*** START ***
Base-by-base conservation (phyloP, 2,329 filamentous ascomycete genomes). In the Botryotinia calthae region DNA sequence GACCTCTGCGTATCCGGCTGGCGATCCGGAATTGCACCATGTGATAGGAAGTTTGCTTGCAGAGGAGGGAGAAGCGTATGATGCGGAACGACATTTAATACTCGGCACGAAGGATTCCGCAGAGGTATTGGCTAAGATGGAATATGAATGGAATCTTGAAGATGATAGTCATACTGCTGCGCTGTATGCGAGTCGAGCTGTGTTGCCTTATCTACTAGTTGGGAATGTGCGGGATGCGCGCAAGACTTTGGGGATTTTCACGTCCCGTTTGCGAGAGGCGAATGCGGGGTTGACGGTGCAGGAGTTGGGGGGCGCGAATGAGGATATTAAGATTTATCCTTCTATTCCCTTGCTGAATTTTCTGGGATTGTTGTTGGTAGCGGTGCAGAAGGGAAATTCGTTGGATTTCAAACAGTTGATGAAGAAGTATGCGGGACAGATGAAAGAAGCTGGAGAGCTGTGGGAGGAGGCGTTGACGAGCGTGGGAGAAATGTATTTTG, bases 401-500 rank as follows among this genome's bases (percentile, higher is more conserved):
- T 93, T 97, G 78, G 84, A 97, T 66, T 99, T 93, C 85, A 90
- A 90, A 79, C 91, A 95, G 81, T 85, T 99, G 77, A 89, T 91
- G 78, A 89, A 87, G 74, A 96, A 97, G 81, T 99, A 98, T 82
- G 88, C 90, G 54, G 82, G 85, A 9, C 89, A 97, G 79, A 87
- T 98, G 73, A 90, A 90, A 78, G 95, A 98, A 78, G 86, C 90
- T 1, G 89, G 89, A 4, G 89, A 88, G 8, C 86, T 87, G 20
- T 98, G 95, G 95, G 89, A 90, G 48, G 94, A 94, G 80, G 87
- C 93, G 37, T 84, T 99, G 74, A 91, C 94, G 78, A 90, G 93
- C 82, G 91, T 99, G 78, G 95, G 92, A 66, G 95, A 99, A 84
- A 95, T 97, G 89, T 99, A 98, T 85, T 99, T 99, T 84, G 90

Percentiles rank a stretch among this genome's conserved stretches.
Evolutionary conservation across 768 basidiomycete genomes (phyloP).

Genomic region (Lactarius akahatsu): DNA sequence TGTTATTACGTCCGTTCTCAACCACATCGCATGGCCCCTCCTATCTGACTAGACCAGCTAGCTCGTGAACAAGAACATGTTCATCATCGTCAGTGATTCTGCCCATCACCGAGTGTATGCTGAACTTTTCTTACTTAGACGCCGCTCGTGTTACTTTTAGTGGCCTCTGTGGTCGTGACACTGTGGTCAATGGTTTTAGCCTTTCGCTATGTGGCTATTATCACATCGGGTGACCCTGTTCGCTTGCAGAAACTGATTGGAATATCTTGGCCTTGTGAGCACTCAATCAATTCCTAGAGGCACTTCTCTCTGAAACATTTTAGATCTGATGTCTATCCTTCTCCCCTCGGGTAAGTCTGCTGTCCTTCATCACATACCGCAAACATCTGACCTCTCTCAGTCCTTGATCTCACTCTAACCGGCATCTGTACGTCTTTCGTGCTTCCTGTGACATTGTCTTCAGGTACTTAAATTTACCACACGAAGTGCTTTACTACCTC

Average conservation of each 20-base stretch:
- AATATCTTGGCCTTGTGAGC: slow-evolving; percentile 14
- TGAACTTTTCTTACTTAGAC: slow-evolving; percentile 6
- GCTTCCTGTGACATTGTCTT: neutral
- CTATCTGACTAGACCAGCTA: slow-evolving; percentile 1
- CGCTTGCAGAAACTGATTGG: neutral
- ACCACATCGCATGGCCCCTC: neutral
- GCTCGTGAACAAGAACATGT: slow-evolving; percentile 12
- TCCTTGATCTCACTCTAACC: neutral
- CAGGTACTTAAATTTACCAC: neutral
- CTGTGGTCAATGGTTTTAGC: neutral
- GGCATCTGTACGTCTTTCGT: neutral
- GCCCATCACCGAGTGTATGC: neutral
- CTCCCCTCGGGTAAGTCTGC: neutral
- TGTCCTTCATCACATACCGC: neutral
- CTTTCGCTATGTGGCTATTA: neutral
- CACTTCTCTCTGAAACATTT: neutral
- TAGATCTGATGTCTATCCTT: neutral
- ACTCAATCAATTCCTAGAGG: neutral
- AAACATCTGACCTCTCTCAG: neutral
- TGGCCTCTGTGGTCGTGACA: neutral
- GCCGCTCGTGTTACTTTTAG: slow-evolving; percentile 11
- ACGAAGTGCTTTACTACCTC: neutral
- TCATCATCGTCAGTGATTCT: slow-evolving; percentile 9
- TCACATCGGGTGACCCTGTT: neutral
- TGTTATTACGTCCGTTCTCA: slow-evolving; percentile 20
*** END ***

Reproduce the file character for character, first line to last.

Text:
Base-by-base conservation (phyloP, 2,329 filamentous ascomycete genomes). In the Botryotinia calthae region DNA sequence GACCTCTGCGTATCCGGCTGGCGATCCGGAATTGCACCATGTGATAGGAAGTTTGCTTGCAGAGGAGGGAGAAGCGTATGATGCGGAACGACATTTAATACTCGGCACGAAGGATTCCGCAGAGGTATTGGCTAAGATGGAATATGAATGGAATCTTGAAGATGATAGTCATACTGCTGCGCTGTATGCGAGTCGAGCTGTGTTGCCTTATCTACTAGTTGGGAATGTGCGGGATGCGCGCAAGACTTTGGGGATTTTCACGTCCCGTTTGCGAGAGGCGAATGCGGGGTTGACGGTGCAGGAGTTGGGGGGCGCGAATGAGGATATTAAGATTTATCCTTCTATTCCCTTGCTGAATTTTCTGGGATTGTTGTTGGTAGCGGTGCAGAAGGGAAATTCGTTGGATTTCAAACAGTTGATGAAGAAGTATGCGGGACAGATGAAAGAAGCTGGAGAGCTGTGGGAGGAGGCGTTGACGAGCGTGGGAGAAATGTATTTTG, bases 401-500 rank as follows among this genome's bases (percentile, higher is more conserved):
- T 93, T 97, G 78, G 84, A 97, T 66, T 99, T 93, C 85, A 90
- A 90, A 79, C 91, A 95, G 81, T 85, T 99, G 77, A 89, T 91
- G 78, A 89, A 87, G 74, A 96, A 97, G 81, T 99, A 98, T 82
- G 88, C 90, G 54, G 82, G 85, A 9, C 89, A 97, G 79, A 87
- T 98, G 73, A 90, A 90, A 78, G 95, A 98, A 78, G 86, C 90
- T 1, G 89, G 89, A 4, G 89, A 88, G 8, C 86, T 87, G 20
- T 98, G 95, G 95, G 89, A 90, G 48, G 94, A 94, G 80, G 87
- C 93, G 37, T 84, T 99, G 74, A 91, C 94, G 78, A 90, G 93
- C 82, G 91, T 99, G 78, G 95, G 92, A 66, G 95, A 99, A 84
- A 95, T 97, G 89, T 99, A 98, T 85, T 99, T 99, T 84, G 90

Percentiles rank a stretch among this genome's conserved stretches.
Evolutionary conservation across 768 basidiomycete genomes (phyloP).

Genomic region (Lactarius akahatsu): DNA sequence TGTTATTACGTCCGTTCTCAACCACATCGCATGGCCCCTCCTATCTGACTAGACCAGCTAGCTCGTGAACAAGAACATGTTCATCATCGTCAGTGATTCTGCCCATCACCGAGTGTATGCTGAACTTTTCTTACTTAGACGCCGCTCGTGTTACTTTTAGTGGCCTCTGTGGTCGTGACACTGTGGTCAATGGTTTTAGCCTTTCGCTATGTGGCTATTATCACATCGGGTGACCCTGTTCGCTTGCAGAAACTGATTGGAATATCTTGGCCTTGTGAGCACTCAATCAATTCCTAGAGGCACTTCTCTCTGAAACATTTTAGATCTGATGTCTATCCTTCTCCCCTCGGGTAAGTCTGCTGTCCTTCATCACATACCGCAAACATCTGACCTCTCTCAGTCCTTGATCTCACTCTAACCGGCATCTGTACGTCTTTCGTGCTTCCTGTGACATTGTCTTCAGGTACTTAAATTTACCACACGAAGTGCTTTACTACCTC

Average conservation of each 20-base stretch:
- AATATCTTGGCCTTGTGAGC: slow-evolving; percentile 14
- TGAACTTTTCTTACTTAGAC: slow-evolving; percentile 6
- GCTTCCTGTGACATTGTCTT: neutral
- CTATCTGACTAGACCAGCTA: slow-evolving; percentile 1
- CGCTTGCAGAAACTGATTGG: neutral
- ACCACATCGCATGGCCCCTC: neutral
- GCTCGTGAACAAGAACATGT: slow-evolving; percentile 12
- TCCTTGATCTCACTCTAACC: neutral
- CAGGTACTTAAATTTACCAC: neutral
- CTGTGGTCAATGGTTTTAGC: neutral
- GGCATCTGTACGTCTTTCGT: neutral
- GCCCATCACCGAGTGTATGC: neutral
- CTCCCCTCGGGTAAGTCTGC: neutral
- TGTCCTTCATCACATACCGC: neutral
- CTTTCGCTATGTGGCTATTA: neutral
- CACTTCTCTCTGAAACATTT: neutral
- TAGATCTGATGTCTATCCTT: neutral
- ACTCAATCAATTCCTAGAGG: neutral
- AAACATCTGACCTCTCTCAG: neutral
- TGGCCTCTGTGGTCGTGACA: neutral
- GCCGCTCGTGTTACTTTTAG: slow-evolving; percentile 11
- ACGAAGTGCTTTACTACCTC: neutral
- TCATCATCGTCAGTGATTCT: slow-evolving; percentile 9
- TCACATCGGGTGACCCTGTT: neutral
- TGTTATTACGTCCGTTCTCA: slow-evolving; percentile 20